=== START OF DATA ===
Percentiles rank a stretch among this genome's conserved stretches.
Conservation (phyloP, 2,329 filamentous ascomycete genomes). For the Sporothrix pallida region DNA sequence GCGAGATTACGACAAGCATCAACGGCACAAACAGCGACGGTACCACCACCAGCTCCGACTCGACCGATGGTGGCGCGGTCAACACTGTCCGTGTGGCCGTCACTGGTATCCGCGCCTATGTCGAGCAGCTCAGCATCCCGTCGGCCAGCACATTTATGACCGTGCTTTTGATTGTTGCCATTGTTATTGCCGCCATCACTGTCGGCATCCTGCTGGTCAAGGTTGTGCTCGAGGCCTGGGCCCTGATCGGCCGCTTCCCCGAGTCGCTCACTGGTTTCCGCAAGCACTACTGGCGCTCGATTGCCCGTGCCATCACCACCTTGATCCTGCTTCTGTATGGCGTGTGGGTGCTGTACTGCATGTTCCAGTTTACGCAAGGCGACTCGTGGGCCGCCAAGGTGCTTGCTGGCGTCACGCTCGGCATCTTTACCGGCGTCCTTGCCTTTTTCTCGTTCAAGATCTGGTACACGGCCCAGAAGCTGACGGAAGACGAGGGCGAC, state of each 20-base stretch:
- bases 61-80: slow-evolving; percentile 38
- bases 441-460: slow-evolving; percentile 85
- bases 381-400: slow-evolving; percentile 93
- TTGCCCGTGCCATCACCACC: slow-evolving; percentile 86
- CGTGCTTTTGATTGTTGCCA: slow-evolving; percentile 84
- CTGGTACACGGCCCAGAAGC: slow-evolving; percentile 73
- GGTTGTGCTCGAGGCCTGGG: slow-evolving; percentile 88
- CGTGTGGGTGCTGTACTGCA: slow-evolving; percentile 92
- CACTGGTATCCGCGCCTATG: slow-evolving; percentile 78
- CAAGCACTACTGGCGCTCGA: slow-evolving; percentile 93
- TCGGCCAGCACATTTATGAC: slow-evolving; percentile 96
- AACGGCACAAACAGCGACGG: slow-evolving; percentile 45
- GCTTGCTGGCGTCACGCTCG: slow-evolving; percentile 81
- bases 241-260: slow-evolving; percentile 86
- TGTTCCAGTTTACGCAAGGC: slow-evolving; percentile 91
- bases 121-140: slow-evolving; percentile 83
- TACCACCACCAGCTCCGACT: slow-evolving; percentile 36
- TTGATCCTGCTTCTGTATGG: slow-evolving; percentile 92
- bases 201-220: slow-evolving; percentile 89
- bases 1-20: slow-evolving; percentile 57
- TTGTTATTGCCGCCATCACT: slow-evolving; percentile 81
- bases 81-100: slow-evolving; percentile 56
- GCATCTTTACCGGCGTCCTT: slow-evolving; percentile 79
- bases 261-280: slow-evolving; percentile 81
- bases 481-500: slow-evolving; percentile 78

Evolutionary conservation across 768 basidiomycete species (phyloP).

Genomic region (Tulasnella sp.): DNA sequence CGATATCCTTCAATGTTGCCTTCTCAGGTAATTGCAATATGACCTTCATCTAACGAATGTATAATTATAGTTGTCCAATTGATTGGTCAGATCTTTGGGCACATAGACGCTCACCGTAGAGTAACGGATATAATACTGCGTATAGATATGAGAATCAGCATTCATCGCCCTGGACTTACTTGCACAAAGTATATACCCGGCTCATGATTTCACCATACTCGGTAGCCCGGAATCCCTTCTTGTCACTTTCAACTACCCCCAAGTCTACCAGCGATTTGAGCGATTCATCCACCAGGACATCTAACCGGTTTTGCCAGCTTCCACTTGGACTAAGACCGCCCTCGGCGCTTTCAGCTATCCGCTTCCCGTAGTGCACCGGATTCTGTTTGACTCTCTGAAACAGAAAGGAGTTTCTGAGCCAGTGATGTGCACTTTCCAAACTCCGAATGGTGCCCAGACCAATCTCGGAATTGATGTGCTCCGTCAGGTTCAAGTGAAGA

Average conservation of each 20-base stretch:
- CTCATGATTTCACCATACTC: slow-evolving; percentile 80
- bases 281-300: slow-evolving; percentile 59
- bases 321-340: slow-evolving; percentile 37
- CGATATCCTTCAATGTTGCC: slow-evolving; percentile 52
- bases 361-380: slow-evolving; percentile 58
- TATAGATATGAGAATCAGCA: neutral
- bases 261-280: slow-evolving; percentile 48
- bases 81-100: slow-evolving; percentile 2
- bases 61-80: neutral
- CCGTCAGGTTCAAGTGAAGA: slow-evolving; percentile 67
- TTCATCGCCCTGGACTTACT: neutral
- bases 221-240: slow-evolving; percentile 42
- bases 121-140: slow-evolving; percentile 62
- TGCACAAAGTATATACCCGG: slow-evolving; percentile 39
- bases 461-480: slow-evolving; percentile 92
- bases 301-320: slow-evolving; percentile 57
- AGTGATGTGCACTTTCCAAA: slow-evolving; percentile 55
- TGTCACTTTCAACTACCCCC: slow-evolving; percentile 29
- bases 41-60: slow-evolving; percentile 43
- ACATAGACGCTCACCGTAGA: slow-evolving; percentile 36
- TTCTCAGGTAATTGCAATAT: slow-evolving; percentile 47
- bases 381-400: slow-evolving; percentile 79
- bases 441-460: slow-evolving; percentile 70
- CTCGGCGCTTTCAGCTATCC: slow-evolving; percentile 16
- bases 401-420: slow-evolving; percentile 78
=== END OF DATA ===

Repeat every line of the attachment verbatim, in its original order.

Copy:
Percentiles rank a stretch among this genome's conserved stretches.
Conservation (phyloP, 2,329 filamentous ascomycete genomes). For the Sporothrix pallida region DNA sequence GCGAGATTACGACAAGCATCAACGGCACAAACAGCGACGGTACCACCACCAGCTCCGACTCGACCGATGGTGGCGCGGTCAACACTGTCCGTGTGGCCGTCACTGGTATCCGCGCCTATGTCGAGCAGCTCAGCATCCCGTCGGCCAGCACATTTATGACCGTGCTTTTGATTGTTGCCATTGTTATTGCCGCCATCACTGTCGGCATCCTGCTGGTCAAGGTTGTGCTCGAGGCCTGGGCCCTGATCGGCCGCTTCCCCGAGTCGCTCACTGGTTTCCGCAAGCACTACTGGCGCTCGATTGCCCGTGCCATCACCACCTTGATCCTGCTTCTGTATGGCGTGTGGGTGCTGTACTGCATGTTCCAGTTTACGCAAGGCGACTCGTGGGCCGCCAAGGTGCTTGCTGGCGTCACGCTCGGCATCTTTACCGGCGTCCTTGCCTTTTTCTCGTTCAAGATCTGGTACACGGCCCAGAAGCTGACGGAAGACGAGGGCGAC, state of each 20-base stretch:
- bases 61-80: slow-evolving; percentile 38
- bases 441-460: slow-evolving; percentile 85
- bases 381-400: slow-evolving; percentile 93
- TTGCCCGTGCCATCACCACC: slow-evolving; percentile 86
- CGTGCTTTTGATTGTTGCCA: slow-evolving; percentile 84
- CTGGTACACGGCCCAGAAGC: slow-evolving; percentile 73
- GGTTGTGCTCGAGGCCTGGG: slow-evolving; percentile 88
- CGTGTGGGTGCTGTACTGCA: slow-evolving; percentile 92
- CACTGGTATCCGCGCCTATG: slow-evolving; percentile 78
- CAAGCACTACTGGCGCTCGA: slow-evolving; percentile 93
- TCGGCCAGCACATTTATGAC: slow-evolving; percentile 96
- AACGGCACAAACAGCGACGG: slow-evolving; percentile 45
- GCTTGCTGGCGTCACGCTCG: slow-evolving; percentile 81
- bases 241-260: slow-evolving; percentile 86
- TGTTCCAGTTTACGCAAGGC: slow-evolving; percentile 91
- bases 121-140: slow-evolving; percentile 83
- TACCACCACCAGCTCCGACT: slow-evolving; percentile 36
- TTGATCCTGCTTCTGTATGG: slow-evolving; percentile 92
- bases 201-220: slow-evolving; percentile 89
- bases 1-20: slow-evolving; percentile 57
- TTGTTATTGCCGCCATCACT: slow-evolving; percentile 81
- bases 81-100: slow-evolving; percentile 56
- GCATCTTTACCGGCGTCCTT: slow-evolving; percentile 79
- bases 261-280: slow-evolving; percentile 81
- bases 481-500: slow-evolving; percentile 78

Evolutionary conservation across 768 basidiomycete species (phyloP).

Genomic region (Tulasnella sp.): DNA sequence CGATATCCTTCAATGTTGCCTTCTCAGGTAATTGCAATATGACCTTCATCTAACGAATGTATAATTATAGTTGTCCAATTGATTGGTCAGATCTTTGGGCACATAGACGCTCACCGTAGAGTAACGGATATAATACTGCGTATAGATATGAGAATCAGCATTCATCGCCCTGGACTTACTTGCACAAAGTATATACCCGGCTCATGATTTCACCATACTCGGTAGCCCGGAATCCCTTCTTGTCACTTTCAACTACCCCCAAGTCTACCAGCGATTTGAGCGATTCATCCACCAGGACATCTAACCGGTTTTGCCAGCTTCCACTTGGACTAAGACCGCCCTCGGCGCTTTCAGCTATCCGCTTCCCGTAGTGCACCGGATTCTGTTTGACTCTCTGAAACAGAAAGGAGTTTCTGAGCCAGTGATGTGCACTTTCCAAACTCCGAATGGTGCCCAGACCAATCTCGGAATTGATGTGCTCCGTCAGGTTCAAGTGAAGA

Average conservation of each 20-base stretch:
- CTCATGATTTCACCATACTC: slow-evolving; percentile 80
- bases 281-300: slow-evolving; percentile 59
- bases 321-340: slow-evolving; percentile 37
- CGATATCCTTCAATGTTGCC: slow-evolving; percentile 52
- bases 361-380: slow-evolving; percentile 58
- TATAGATATGAGAATCAGCA: neutral
- bases 261-280: slow-evolving; percentile 48
- bases 81-100: slow-evolving; percentile 2
- bases 61-80: neutral
- CCGTCAGGTTCAAGTGAAGA: slow-evolving; percentile 67
- TTCATCGCCCTGGACTTACT: neutral
- bases 221-240: slow-evolving; percentile 42
- bases 121-140: slow-evolving; percentile 62
- TGCACAAAGTATATACCCGG: slow-evolving; percentile 39
- bases 461-480: slow-evolving; percentile 92
- bases 301-320: slow-evolving; percentile 57
- AGTGATGTGCACTTTCCAAA: slow-evolving; percentile 55
- TGTCACTTTCAACTACCCCC: slow-evolving; percentile 29
- bases 41-60: slow-evolving; percentile 43
- ACATAGACGCTCACCGTAGA: slow-evolving; percentile 36
- TTCTCAGGTAATTGCAATAT: slow-evolving; percentile 47
- bases 381-400: slow-evolving; percentile 79
- bases 441-460: slow-evolving; percentile 70
- CTCGGCGCTTTCAGCTATCC: slow-evolving; percentile 16
- bases 401-420: slow-evolving; percentile 78